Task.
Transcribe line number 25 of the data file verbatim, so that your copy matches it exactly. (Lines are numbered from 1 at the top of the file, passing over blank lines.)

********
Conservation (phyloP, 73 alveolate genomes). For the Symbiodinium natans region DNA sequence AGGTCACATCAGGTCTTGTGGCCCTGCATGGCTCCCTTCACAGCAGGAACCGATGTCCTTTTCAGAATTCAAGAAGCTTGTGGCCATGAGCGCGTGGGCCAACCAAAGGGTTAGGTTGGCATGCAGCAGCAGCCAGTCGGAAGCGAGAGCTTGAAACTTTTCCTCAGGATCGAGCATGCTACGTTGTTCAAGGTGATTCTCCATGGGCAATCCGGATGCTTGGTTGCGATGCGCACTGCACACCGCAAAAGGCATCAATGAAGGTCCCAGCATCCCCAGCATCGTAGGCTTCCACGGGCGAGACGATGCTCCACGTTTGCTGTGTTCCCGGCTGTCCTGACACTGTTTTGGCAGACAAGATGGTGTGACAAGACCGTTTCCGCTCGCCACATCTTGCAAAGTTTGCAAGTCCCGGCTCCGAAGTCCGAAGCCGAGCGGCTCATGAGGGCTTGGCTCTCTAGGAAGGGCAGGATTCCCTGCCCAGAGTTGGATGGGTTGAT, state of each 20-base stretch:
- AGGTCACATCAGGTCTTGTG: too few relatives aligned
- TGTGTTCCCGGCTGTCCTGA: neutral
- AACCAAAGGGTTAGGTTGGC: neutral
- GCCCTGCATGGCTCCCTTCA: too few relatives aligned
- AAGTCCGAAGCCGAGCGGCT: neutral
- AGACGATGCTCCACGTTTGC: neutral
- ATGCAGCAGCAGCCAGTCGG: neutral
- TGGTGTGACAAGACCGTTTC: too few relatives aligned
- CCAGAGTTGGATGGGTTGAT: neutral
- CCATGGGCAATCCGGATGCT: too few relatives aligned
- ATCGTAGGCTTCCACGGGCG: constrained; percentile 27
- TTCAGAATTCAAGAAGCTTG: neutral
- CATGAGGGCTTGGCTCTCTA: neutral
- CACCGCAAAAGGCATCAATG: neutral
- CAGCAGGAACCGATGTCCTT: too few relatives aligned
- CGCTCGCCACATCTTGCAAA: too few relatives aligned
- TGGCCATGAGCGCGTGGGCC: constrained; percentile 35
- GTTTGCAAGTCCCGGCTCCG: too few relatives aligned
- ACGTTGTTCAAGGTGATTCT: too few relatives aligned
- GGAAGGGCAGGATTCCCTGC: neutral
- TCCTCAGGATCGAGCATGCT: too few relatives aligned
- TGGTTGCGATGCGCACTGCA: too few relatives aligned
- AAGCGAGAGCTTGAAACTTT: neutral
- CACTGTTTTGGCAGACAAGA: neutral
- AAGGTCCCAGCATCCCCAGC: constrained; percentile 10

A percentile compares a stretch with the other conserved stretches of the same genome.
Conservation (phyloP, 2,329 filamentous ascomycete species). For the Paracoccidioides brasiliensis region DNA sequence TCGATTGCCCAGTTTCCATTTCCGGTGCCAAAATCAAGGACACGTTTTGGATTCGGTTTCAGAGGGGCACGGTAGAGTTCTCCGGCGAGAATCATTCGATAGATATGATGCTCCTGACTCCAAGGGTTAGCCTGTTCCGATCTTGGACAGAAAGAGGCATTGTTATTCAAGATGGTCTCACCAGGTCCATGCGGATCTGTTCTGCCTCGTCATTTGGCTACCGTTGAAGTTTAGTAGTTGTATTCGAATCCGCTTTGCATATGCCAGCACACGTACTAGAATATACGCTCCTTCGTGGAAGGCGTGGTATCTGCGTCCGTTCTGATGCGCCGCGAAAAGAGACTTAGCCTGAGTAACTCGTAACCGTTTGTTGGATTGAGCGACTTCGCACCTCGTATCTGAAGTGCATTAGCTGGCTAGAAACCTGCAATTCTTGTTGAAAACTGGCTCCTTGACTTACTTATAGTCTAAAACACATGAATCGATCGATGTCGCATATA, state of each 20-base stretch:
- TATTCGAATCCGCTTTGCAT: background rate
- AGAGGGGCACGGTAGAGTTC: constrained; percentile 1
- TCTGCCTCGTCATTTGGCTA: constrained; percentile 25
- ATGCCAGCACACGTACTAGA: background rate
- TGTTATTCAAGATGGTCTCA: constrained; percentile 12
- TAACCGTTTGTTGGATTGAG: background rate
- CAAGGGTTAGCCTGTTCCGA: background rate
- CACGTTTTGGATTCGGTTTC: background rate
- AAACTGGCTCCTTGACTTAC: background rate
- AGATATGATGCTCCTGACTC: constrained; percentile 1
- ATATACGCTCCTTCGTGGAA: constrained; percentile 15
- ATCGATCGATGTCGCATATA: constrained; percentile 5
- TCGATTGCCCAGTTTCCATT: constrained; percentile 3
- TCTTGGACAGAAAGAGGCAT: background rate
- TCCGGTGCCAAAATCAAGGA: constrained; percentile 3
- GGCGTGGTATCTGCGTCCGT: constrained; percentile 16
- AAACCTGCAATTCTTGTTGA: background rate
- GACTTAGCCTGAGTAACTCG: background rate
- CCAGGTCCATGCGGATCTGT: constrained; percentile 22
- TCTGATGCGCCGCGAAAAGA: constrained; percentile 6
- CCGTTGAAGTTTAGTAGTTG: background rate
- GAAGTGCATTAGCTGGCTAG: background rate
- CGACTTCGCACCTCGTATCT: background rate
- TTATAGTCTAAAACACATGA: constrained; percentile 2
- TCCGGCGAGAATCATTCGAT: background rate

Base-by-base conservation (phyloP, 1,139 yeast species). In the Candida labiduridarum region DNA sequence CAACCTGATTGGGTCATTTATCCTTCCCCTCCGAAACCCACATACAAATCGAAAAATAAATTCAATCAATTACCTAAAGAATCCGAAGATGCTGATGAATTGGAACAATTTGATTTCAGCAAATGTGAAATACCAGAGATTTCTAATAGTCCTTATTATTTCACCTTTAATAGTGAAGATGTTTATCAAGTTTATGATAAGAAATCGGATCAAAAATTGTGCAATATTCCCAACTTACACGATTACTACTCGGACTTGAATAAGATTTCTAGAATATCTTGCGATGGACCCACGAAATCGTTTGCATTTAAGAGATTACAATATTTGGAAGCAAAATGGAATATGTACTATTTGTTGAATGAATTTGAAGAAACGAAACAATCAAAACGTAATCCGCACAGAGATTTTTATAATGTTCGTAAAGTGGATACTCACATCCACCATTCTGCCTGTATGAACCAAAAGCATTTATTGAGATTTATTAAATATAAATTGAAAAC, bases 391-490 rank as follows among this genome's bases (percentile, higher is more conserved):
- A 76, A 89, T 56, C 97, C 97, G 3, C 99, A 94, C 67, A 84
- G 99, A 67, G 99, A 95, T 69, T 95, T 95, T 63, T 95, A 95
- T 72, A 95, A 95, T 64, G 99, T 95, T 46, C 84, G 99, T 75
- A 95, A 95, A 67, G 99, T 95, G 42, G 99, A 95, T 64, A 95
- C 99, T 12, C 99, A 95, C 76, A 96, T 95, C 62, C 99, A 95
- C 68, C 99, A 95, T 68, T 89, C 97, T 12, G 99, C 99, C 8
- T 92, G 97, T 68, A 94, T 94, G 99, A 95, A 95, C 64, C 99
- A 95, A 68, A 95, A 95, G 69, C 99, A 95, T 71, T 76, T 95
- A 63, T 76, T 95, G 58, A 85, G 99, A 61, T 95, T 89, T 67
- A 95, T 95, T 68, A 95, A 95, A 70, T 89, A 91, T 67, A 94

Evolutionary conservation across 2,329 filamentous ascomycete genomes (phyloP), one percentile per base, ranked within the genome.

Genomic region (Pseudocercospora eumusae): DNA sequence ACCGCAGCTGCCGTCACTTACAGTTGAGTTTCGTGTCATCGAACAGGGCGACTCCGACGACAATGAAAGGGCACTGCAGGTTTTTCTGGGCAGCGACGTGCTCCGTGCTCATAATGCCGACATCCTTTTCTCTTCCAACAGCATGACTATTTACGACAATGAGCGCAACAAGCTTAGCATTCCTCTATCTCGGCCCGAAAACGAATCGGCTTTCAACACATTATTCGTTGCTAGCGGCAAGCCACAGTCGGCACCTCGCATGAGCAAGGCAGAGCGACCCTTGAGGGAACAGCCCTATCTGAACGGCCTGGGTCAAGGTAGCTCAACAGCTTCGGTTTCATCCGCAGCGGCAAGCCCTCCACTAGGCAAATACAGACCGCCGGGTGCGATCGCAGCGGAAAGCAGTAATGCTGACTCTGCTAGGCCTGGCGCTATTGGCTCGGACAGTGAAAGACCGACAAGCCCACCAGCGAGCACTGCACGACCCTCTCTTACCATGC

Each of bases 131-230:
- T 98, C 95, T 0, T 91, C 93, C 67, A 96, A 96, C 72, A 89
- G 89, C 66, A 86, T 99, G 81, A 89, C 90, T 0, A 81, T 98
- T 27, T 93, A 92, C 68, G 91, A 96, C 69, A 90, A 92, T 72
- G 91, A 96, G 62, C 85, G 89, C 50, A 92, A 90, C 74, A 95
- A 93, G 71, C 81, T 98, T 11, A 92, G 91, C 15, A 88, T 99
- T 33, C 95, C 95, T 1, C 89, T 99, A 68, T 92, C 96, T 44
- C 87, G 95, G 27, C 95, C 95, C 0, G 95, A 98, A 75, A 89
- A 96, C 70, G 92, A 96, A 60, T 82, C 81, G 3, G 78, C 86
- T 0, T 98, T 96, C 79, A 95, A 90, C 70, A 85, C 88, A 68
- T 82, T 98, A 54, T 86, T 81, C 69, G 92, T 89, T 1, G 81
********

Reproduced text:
- CACTGTTTTGGCAGACAAGA: neutral